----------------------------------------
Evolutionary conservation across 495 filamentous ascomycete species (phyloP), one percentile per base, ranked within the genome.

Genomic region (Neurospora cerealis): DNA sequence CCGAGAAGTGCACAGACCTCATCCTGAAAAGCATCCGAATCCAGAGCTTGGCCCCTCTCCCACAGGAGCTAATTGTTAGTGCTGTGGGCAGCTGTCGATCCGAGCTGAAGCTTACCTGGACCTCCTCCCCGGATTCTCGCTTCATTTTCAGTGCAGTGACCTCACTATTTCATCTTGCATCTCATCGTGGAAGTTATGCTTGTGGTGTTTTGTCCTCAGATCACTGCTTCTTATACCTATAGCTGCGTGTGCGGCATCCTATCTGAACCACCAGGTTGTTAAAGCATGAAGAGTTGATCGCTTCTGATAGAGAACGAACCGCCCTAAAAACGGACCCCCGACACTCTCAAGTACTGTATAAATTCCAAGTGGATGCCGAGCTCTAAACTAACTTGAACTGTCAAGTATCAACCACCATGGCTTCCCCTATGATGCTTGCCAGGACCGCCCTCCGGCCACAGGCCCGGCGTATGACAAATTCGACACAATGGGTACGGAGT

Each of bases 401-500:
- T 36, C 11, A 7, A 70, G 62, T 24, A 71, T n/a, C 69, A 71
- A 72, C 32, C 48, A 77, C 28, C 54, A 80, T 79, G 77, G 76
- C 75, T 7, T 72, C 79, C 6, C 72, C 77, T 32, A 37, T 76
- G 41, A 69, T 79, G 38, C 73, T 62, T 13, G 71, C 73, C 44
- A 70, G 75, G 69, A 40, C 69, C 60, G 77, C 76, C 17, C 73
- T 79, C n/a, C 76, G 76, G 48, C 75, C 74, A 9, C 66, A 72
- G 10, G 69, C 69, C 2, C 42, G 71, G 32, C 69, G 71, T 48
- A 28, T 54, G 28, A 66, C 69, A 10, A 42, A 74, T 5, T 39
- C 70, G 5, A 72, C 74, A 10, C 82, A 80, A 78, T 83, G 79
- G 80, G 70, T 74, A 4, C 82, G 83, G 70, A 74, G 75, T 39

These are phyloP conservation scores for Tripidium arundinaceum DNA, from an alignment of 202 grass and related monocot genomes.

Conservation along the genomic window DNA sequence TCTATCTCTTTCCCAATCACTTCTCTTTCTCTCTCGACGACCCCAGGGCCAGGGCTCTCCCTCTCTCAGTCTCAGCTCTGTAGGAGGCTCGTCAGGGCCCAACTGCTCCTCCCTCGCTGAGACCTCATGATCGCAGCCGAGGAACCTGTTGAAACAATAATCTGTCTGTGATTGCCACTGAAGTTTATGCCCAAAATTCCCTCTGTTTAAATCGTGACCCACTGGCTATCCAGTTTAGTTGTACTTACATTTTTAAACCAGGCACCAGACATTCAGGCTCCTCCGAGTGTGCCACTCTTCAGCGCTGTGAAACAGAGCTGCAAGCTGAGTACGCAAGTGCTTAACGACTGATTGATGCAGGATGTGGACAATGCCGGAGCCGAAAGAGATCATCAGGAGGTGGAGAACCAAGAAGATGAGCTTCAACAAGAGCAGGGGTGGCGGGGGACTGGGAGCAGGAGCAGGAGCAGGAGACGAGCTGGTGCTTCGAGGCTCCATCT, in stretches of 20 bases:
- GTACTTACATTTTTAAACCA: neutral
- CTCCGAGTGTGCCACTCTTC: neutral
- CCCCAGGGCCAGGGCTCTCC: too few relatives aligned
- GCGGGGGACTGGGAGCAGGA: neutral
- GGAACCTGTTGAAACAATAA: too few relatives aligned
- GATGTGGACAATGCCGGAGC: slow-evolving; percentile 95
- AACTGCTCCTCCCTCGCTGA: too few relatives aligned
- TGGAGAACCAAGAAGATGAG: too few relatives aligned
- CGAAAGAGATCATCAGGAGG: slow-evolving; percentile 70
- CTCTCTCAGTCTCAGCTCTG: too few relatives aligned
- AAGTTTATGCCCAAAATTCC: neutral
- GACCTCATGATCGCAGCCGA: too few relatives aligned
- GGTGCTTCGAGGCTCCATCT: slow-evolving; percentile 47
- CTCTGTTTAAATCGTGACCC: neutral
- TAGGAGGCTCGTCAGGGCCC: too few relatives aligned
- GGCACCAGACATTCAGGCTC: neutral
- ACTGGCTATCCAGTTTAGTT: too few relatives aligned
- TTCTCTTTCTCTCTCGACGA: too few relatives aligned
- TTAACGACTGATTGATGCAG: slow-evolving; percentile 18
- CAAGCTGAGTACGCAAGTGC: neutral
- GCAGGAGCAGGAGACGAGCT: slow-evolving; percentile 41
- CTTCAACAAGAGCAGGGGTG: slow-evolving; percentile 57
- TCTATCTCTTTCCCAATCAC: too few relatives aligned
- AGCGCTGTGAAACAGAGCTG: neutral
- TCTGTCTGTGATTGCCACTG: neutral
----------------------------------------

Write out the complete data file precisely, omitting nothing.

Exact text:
Evolutionary conservation across 495 filamentous ascomycete species (phyloP), one percentile per base, ranked within the genome.

Genomic region (Neurospora cerealis): DNA sequence CCGAGAAGTGCACAGACCTCATCCTGAAAAGCATCCGAATCCAGAGCTTGGCCCCTCTCCCACAGGAGCTAATTGTTAGTGCTGTGGGCAGCTGTCGATCCGAGCTGAAGCTTACCTGGACCTCCTCCCCGGATTCTCGCTTCATTTTCAGTGCAGTGACCTCACTATTTCATCTTGCATCTCATCGTGGAAGTTATGCTTGTGGTGTTTTGTCCTCAGATCACTGCTTCTTATACCTATAGCTGCGTGTGCGGCATCCTATCTGAACCACCAGGTTGTTAAAGCATGAAGAGTTGATCGCTTCTGATAGAGAACGAACCGCCCTAAAAACGGACCCCCGACACTCTCAAGTACTGTATAAATTCCAAGTGGATGCCGAGCTCTAAACTAACTTGAACTGTCAAGTATCAACCACCATGGCTTCCCCTATGATGCTTGCCAGGACCGCCCTCCGGCCACAGGCCCGGCGTATGACAAATTCGACACAATGGGTACGGAGT

Each of bases 401-500:
- T 36, C 11, A 7, A 70, G 62, T 24, A 71, T n/a, C 69, A 71
- A 72, C 32, C 48, A 77, C 28, C 54, A 80, T 79, G 77, G 76
- C 75, T 7, T 72, C 79, C 6, C 72, C 77, T 32, A 37, T 76
- G 41, A 69, T 79, G 38, C 73, T 62, T 13, G 71, C 73, C 44
- A 70, G 75, G 69, A 40, C 69, C 60, G 77, C 76, C 17, C 73
- T 79, C n/a, C 76, G 76, G 48, C 75, C 74, A 9, C 66, A 72
- G 10, G 69, C 69, C 2, C 42, G 71, G 32, C 69, G 71, T 48
- A 28, T 54, G 28, A 66, C 69, A 10, A 42, A 74, T 5, T 39
- C 70, G 5, A 72, C 74, A 10, C 82, A 80, A 78, T 83, G 79
- G 80, G 70, T 74, A 4, C 82, G 83, G 70, A 74, G 75, T 39

These are phyloP conservation scores for Tripidium arundinaceum DNA, from an alignment of 202 grass and related monocot genomes.

Conservation along the genomic window DNA sequence TCTATCTCTTTCCCAATCACTTCTCTTTCTCTCTCGACGACCCCAGGGCCAGGGCTCTCCCTCTCTCAGTCTCAGCTCTGTAGGAGGCTCGTCAGGGCCCAACTGCTCCTCCCTCGCTGAGACCTCATGATCGCAGCCGAGGAACCTGTTGAAACAATAATCTGTCTGTGATTGCCACTGAAGTTTATGCCCAAAATTCCCTCTGTTTAAATCGTGACCCACTGGCTATCCAGTTTAGTTGTACTTACATTTTTAAACCAGGCACCAGACATTCAGGCTCCTCCGAGTGTGCCACTCTTCAGCGCTGTGAAACAGAGCTGCAAGCTGAGTACGCAAGTGCTTAACGACTGATTGATGCAGGATGTGGACAATGCCGGAGCCGAAAGAGATCATCAGGAGGTGGAGAACCAAGAAGATGAGCTTCAACAAGAGCAGGGGTGGCGGGGGACTGGGAGCAGGAGCAGGAGCAGGAGACGAGCTGGTGCTTCGAGGCTCCATCT, in stretches of 20 bases:
- GTACTTACATTTTTAAACCA: neutral
- CTCCGAGTGTGCCACTCTTC: neutral
- CCCCAGGGCCAGGGCTCTCC: too few relatives aligned
- GCGGGGGACTGGGAGCAGGA: neutral
- GGAACCTGTTGAAACAATAA: too few relatives aligned
- GATGTGGACAATGCCGGAGC: slow-evolving; percentile 95
- AACTGCTCCTCCCTCGCTGA: too few relatives aligned
- TGGAGAACCAAGAAGATGAG: too few relatives aligned
- CGAAAGAGATCATCAGGAGG: slow-evolving; percentile 70
- CTCTCTCAGTCTCAGCTCTG: too few relatives aligned
- AAGTTTATGCCCAAAATTCC: neutral
- GACCTCATGATCGCAGCCGA: too few relatives aligned
- GGTGCTTCGAGGCTCCATCT: slow-evolving; percentile 47
- CTCTGTTTAAATCGTGACCC: neutral
- TAGGAGGCTCGTCAGGGCCC: too few relatives aligned
- GGCACCAGACATTCAGGCTC: neutral
- ACTGGCTATCCAGTTTAGTT: too few relatives aligned
- TTCTCTTTCTCTCTCGACGA: too few relatives aligned
- TTAACGACTGATTGATGCAG: slow-evolving; percentile 18
- CAAGCTGAGTACGCAAGTGC: neutral
- GCAGGAGCAGGAGACGAGCT: slow-evolving; percentile 41
- CTTCAACAAGAGCAGGGGTG: slow-evolving; percentile 57
- TCTATCTCTTTCCCAATCAC: too few relatives aligned
- AGCGCTGTGAAACAGAGCTG: neutral
- TCTGTCTGTGATTGCCACTG: neutral